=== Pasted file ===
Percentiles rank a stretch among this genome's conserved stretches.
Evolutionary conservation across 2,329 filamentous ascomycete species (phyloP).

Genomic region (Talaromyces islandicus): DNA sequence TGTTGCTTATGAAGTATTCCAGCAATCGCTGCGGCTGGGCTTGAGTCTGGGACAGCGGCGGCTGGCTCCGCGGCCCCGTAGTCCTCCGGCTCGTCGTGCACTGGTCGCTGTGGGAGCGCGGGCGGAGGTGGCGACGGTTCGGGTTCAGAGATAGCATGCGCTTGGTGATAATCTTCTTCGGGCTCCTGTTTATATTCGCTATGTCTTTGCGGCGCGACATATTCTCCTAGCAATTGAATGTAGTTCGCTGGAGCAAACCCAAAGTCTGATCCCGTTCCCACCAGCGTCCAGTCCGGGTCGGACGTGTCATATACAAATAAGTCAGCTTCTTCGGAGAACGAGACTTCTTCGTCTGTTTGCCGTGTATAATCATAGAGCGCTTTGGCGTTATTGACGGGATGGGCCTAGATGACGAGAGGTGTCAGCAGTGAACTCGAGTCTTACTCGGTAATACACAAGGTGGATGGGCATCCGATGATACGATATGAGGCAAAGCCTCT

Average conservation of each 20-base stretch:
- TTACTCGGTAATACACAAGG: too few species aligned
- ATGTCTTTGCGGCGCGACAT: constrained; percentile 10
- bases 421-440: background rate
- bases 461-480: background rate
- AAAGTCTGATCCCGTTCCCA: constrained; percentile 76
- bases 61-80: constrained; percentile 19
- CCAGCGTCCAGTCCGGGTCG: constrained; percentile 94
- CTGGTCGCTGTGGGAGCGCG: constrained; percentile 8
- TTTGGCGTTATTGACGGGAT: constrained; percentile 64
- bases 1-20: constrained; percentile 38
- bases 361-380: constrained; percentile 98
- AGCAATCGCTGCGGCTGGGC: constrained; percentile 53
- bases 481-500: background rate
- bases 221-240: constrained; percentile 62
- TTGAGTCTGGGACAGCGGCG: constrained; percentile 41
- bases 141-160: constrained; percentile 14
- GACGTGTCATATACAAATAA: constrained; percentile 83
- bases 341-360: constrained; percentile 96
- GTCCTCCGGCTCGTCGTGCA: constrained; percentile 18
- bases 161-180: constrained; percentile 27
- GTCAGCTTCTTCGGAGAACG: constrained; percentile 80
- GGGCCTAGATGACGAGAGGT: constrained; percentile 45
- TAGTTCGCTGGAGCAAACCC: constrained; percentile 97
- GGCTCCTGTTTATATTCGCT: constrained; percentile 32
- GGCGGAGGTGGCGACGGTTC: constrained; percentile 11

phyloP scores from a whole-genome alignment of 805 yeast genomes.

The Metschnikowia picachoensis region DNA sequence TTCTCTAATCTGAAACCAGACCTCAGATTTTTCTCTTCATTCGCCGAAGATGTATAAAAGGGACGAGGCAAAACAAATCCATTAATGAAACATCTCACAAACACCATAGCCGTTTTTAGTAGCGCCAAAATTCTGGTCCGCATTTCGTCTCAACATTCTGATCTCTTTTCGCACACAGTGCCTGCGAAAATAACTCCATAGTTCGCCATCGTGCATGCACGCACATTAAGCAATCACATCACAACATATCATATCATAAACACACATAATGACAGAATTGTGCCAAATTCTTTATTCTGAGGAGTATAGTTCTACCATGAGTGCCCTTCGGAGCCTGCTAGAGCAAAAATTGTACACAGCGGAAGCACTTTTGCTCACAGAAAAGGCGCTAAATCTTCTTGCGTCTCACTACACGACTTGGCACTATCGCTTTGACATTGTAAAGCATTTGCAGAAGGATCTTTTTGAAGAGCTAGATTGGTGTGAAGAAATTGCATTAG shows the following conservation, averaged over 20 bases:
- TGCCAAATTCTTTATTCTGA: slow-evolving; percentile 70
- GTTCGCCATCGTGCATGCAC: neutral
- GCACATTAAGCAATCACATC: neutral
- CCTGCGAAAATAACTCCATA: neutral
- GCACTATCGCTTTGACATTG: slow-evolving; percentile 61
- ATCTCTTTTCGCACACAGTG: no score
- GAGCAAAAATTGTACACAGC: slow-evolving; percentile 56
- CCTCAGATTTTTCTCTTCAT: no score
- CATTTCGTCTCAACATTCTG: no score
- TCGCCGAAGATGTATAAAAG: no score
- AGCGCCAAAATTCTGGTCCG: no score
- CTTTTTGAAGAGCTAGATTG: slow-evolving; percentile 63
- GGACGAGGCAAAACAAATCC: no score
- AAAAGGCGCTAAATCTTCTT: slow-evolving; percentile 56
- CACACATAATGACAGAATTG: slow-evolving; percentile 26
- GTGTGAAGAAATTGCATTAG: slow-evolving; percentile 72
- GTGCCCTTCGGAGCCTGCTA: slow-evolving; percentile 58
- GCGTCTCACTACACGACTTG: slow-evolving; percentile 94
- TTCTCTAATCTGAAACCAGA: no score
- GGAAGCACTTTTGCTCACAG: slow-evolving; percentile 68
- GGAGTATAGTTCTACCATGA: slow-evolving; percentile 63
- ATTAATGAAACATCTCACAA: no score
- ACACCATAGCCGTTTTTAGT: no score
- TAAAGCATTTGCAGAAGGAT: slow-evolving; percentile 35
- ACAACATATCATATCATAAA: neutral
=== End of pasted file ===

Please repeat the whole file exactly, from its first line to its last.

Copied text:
Percentiles rank a stretch among this genome's conserved stretches.
Evolutionary conservation across 2,329 filamentous ascomycete species (phyloP).

Genomic region (Talaromyces islandicus): DNA sequence TGTTGCTTATGAAGTATTCCAGCAATCGCTGCGGCTGGGCTTGAGTCTGGGACAGCGGCGGCTGGCTCCGCGGCCCCGTAGTCCTCCGGCTCGTCGTGCACTGGTCGCTGTGGGAGCGCGGGCGGAGGTGGCGACGGTTCGGGTTCAGAGATAGCATGCGCTTGGTGATAATCTTCTTCGGGCTCCTGTTTATATTCGCTATGTCTTTGCGGCGCGACATATTCTCCTAGCAATTGAATGTAGTTCGCTGGAGCAAACCCAAAGTCTGATCCCGTTCCCACCAGCGTCCAGTCCGGGTCGGACGTGTCATATACAAATAAGTCAGCTTCTTCGGAGAACGAGACTTCTTCGTCTGTTTGCCGTGTATAATCATAGAGCGCTTTGGCGTTATTGACGGGATGGGCCTAGATGACGAGAGGTGTCAGCAGTGAACTCGAGTCTTACTCGGTAATACACAAGGTGGATGGGCATCCGATGATACGATATGAGGCAAAGCCTCT

Average conservation of each 20-base stretch:
- TTACTCGGTAATACACAAGG: too few species aligned
- ATGTCTTTGCGGCGCGACAT: constrained; percentile 10
- bases 421-440: background rate
- bases 461-480: background rate
- AAAGTCTGATCCCGTTCCCA: constrained; percentile 76
- bases 61-80: constrained; percentile 19
- CCAGCGTCCAGTCCGGGTCG: constrained; percentile 94
- CTGGTCGCTGTGGGAGCGCG: constrained; percentile 8
- TTTGGCGTTATTGACGGGAT: constrained; percentile 64
- bases 1-20: constrained; percentile 38
- bases 361-380: constrained; percentile 98
- AGCAATCGCTGCGGCTGGGC: constrained; percentile 53
- bases 481-500: background rate
- bases 221-240: constrained; percentile 62
- TTGAGTCTGGGACAGCGGCG: constrained; percentile 41
- bases 141-160: constrained; percentile 14
- GACGTGTCATATACAAATAA: constrained; percentile 83
- bases 341-360: constrained; percentile 96
- GTCCTCCGGCTCGTCGTGCA: constrained; percentile 18
- bases 161-180: constrained; percentile 27
- GTCAGCTTCTTCGGAGAACG: constrained; percentile 80
- GGGCCTAGATGACGAGAGGT: constrained; percentile 45
- TAGTTCGCTGGAGCAAACCC: constrained; percentile 97
- GGCTCCTGTTTATATTCGCT: constrained; percentile 32
- GGCGGAGGTGGCGACGGTTC: constrained; percentile 11

phyloP scores from a whole-genome alignment of 805 yeast genomes.

The Metschnikowia picachoensis region DNA sequence TTCTCTAATCTGAAACCAGACCTCAGATTTTTCTCTTCATTCGCCGAAGATGTATAAAAGGGACGAGGCAAAACAAATCCATTAATGAAACATCTCACAAACACCATAGCCGTTTTTAGTAGCGCCAAAATTCTGGTCCGCATTTCGTCTCAACATTCTGATCTCTTTTCGCACACAGTGCCTGCGAAAATAACTCCATAGTTCGCCATCGTGCATGCACGCACATTAAGCAATCACATCACAACATATCATATCATAAACACACATAATGACAGAATTGTGCCAAATTCTTTATTCTGAGGAGTATAGTTCTACCATGAGTGCCCTTCGGAGCCTGCTAGAGCAAAAATTGTACACAGCGGAAGCACTTTTGCTCACAGAAAAGGCGCTAAATCTTCTTGCGTCTCACTACACGACTTGGCACTATCGCTTTGACATTGTAAAGCATTTGCAGAAGGATCTTTTTGAAGAGCTAGATTGGTGTGAAGAAATTGCATTAG shows the following conservation, averaged over 20 bases:
- TGCCAAATTCTTTATTCTGA: slow-evolving; percentile 70
- GTTCGCCATCGTGCATGCAC: neutral
- GCACATTAAGCAATCACATC: neutral
- CCTGCGAAAATAACTCCATA: neutral
- GCACTATCGCTTTGACATTG: slow-evolving; percentile 61
- ATCTCTTTTCGCACACAGTG: no score
- GAGCAAAAATTGTACACAGC: slow-evolving; percentile 56
- CCTCAGATTTTTCTCTTCAT: no score
- CATTTCGTCTCAACATTCTG: no score
- TCGCCGAAGATGTATAAAAG: no score
- AGCGCCAAAATTCTGGTCCG: no score
- CTTTTTGAAGAGCTAGATTG: slow-evolving; percentile 63
- GGACGAGGCAAAACAAATCC: no score
- AAAAGGCGCTAAATCTTCTT: slow-evolving; percentile 56
- CACACATAATGACAGAATTG: slow-evolving; percentile 26
- GTGTGAAGAAATTGCATTAG: slow-evolving; percentile 72
- GTGCCCTTCGGAGCCTGCTA: slow-evolving; percentile 58
- GCGTCTCACTACACGACTTG: slow-evolving; percentile 94
- TTCTCTAATCTGAAACCAGA: no score
- GGAAGCACTTTTGCTCACAG: slow-evolving; percentile 68
- GGAGTATAGTTCTACCATGA: slow-evolving; percentile 63
- ATTAATGAAACATCTCACAA: no score
- ACACCATAGCCGTTTTTAGT: no score
- TAAAGCATTTGCAGAAGGAT: slow-evolving; percentile 35
- ACAACATATCATATCATAAA: neutral